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Q&A | February 27, 2014

Rene Denfeld: IMG Powell’s Q&A: Rene Denfeld



Describe your latest book. The Enchanted is a story narrated by a man on death row. The novel was inspired by my work as a death penalty... Continue »
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Twenty Years at Hull-House: With Autobiographical Notes

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Twenty Years at Hull-House: With Autobiographical Notes Cover

 

Synopses & Reviews

Publisher Comments:

In 1889, while many Americans were disdainful of newly arrived immigrants, Jane Addams established Hull-House as a refuge for Chicago's poor. The settlement house provided an unprecedented variety of social services. In this inspiring autobiography, Addams chronicles the institution's early years and discusses the ever-relevant philosophy of social justice that served as its foundation.

Addams, who received the Nobel Peace Prize in 1931 for her philanthropic work, explains her motives for creating the institution and outlines its main activities. She also discusses many of her beliefs, including the need for commitment of federal agencies to services for immigrants, as well as socialized education. Filled with observations on everyday life, accounts of practical action, and prescriptions for public policy, Twenty Years at Hull-House remains a rich source of provocative social theory. This edition of Addams's classic of American intellectual and social history features more than 50 illustrations.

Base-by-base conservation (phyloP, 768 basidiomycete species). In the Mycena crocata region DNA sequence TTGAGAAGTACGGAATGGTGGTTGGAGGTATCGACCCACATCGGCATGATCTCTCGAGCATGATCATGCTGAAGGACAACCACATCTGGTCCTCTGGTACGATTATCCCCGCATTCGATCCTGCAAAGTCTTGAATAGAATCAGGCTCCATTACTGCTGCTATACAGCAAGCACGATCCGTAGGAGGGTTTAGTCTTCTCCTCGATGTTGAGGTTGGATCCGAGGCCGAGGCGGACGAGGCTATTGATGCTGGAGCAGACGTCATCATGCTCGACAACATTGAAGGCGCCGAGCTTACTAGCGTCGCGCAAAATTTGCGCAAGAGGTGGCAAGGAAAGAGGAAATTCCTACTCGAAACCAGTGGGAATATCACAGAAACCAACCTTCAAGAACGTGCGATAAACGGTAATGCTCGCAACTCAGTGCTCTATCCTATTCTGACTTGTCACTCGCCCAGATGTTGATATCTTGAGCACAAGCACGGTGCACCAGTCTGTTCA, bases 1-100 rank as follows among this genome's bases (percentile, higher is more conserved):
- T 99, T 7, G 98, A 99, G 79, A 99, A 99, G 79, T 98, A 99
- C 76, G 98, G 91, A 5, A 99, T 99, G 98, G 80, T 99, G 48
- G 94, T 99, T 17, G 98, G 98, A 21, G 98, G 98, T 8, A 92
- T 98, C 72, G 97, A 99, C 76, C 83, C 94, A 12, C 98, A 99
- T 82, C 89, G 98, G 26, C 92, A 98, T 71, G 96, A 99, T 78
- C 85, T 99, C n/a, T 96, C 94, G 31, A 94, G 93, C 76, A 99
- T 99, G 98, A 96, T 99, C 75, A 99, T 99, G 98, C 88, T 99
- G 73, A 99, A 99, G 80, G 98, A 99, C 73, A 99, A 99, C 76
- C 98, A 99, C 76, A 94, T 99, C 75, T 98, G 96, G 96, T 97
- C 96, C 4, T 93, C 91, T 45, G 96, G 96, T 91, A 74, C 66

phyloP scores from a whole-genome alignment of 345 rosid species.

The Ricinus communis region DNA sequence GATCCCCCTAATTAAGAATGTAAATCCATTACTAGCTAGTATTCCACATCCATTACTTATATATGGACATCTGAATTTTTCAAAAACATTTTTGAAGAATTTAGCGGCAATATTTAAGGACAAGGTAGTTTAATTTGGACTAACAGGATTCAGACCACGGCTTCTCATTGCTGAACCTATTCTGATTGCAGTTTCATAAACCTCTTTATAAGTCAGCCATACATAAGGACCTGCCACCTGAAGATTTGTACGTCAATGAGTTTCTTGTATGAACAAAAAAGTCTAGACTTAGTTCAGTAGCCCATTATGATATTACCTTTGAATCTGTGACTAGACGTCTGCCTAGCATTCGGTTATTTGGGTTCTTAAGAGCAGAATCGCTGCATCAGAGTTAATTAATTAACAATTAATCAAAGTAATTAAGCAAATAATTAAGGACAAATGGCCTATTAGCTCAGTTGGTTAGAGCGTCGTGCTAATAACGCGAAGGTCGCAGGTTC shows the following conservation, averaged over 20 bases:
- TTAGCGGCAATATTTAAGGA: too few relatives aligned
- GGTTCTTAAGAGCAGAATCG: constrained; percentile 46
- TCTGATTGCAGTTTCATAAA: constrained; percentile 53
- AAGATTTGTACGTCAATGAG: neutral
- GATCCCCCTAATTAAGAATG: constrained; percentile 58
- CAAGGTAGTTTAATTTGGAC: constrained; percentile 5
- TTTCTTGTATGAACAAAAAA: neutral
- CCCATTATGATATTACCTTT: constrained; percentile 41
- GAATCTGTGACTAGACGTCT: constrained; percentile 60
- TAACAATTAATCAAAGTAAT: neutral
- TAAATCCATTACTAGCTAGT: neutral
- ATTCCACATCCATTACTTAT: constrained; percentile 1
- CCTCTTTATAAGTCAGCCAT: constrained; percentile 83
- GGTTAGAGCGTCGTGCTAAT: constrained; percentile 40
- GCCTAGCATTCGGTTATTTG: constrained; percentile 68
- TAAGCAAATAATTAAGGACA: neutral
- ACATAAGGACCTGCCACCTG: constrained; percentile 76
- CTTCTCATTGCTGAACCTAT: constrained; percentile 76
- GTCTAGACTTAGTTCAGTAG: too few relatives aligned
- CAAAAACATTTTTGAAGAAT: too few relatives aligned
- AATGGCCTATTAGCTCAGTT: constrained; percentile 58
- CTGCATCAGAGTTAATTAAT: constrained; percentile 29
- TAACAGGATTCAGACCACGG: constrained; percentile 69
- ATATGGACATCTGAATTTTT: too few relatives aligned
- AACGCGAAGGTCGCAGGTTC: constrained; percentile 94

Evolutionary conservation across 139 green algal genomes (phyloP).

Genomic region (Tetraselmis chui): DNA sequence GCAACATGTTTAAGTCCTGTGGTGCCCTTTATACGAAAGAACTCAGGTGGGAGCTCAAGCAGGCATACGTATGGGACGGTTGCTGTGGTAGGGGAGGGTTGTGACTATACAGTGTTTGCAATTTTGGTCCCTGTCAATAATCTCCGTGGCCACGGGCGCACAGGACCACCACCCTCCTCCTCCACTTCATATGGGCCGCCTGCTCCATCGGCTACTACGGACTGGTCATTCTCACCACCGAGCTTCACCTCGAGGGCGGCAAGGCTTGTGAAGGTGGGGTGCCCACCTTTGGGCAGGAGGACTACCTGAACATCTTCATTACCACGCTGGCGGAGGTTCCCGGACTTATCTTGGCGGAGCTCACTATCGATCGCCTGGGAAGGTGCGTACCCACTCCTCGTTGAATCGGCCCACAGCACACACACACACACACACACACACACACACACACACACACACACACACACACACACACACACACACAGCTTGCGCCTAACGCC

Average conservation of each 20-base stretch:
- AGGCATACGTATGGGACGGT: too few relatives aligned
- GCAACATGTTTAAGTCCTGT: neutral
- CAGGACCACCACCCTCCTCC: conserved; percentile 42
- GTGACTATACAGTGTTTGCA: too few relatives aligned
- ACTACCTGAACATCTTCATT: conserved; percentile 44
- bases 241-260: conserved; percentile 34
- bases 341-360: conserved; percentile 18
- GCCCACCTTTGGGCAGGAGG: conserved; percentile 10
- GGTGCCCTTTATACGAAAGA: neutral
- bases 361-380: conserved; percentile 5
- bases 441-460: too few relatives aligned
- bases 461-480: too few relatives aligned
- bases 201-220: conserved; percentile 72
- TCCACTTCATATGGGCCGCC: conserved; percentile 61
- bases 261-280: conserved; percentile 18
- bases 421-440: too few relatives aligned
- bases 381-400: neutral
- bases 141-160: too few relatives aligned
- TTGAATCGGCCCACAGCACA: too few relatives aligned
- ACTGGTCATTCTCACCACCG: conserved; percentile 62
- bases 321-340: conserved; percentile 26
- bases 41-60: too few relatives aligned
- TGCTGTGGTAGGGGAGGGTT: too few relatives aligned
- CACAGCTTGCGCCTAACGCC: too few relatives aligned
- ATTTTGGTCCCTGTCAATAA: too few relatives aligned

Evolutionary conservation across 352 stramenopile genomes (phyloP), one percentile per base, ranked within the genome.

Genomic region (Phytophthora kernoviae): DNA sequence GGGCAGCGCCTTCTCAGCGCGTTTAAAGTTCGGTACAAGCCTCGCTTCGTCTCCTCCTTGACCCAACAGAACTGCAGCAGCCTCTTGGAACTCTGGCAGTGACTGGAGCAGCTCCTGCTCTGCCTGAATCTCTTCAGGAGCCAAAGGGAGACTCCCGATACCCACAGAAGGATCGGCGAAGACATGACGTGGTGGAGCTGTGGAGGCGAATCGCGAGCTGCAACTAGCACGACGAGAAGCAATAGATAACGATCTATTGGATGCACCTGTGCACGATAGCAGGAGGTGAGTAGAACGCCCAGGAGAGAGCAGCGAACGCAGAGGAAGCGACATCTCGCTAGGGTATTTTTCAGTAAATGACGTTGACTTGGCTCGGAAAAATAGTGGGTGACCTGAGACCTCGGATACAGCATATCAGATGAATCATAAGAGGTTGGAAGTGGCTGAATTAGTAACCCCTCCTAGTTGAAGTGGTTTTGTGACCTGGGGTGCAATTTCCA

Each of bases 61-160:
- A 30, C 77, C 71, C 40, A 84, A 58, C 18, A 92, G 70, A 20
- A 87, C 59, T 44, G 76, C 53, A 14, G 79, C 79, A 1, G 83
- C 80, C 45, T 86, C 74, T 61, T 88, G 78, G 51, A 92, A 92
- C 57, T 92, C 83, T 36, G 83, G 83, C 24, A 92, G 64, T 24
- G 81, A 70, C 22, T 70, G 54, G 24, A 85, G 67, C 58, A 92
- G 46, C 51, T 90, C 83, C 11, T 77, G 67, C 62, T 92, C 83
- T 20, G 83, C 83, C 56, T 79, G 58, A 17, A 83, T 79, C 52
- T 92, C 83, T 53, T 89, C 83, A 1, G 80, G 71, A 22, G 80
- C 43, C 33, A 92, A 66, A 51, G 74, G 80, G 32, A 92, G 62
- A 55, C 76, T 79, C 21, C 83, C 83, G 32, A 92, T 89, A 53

Synopsis:

In 1889, while many Americans were disdainful of newly arrived immigrants, Jane Addams established Hull-House as a refuge for Chicago's poor. The settlement house provided an unprecedented variety of social services. Addams's inspiring autobiography chronicles the institution's early years and discusses the ever-relevant philosophy of social justice that served as its foundation.

Table of Contents

Preface

I. Earliest Impressions

II. Influence of Lincoln

III. Boarding-School Ideals

IV. The Snare of Preparation

V. First Days at Hull-House

VI. Subjective Necessity for Social Settlements

VII. Some Early Undertakings at Hull-House

VIII. Problems of Poverty

IX. A Decade of Economic Discussion

X. Pioneer Labor Legislation in Illinois

XI. Immigrants and Their Children

XII. Tolstoyism

XIII. Public Activities and Investigations

XIV. Civic Coöperation

XV. The Value of Social Clubs

XVI. Arts at Hull-House

XVII. Echoes of the Russian Revolution

XVIII. Socialized Education

Product Details

ISBN:
9780486457499
Author:
Addams, Jane
Publisher:
Dover Publications
Illustrator:
Hamilton, Norah
Author:
Hamilton, Norah
Subject:
United States - 19th Century
Subject:
History
Subject:
Historical - U.S.
Subject:
Women
Subject:
Personal Memoirs
Subject:
Women social reformers -- United States.
Subject:
Hull House (Chicago, Ill.) - History
Subject:
Biography-Historical
Copyright:
Edition Description:
Trade Paper
Publication Date:
20080431
Binding:
TRADE PAPER
Language:
English
Illustrations:
51
Pages:
304
Dimensions:
8.5 x 5.38 in 0.72 lb

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Product details 304 pages Dover Publications - English 9780486457499 Reviews:
"Synopsis" by ,
In 1889, while many Americans were disdainful of newly arrived immigrants, Jane Addams established Hull-House as a refuge for Chicago's poor. The settlement house provided an unprecedented variety of social services. Addams's inspiring autobiography chronicles the institution's early years and discusses the ever-relevant philosophy of social justice that served as its foundation.
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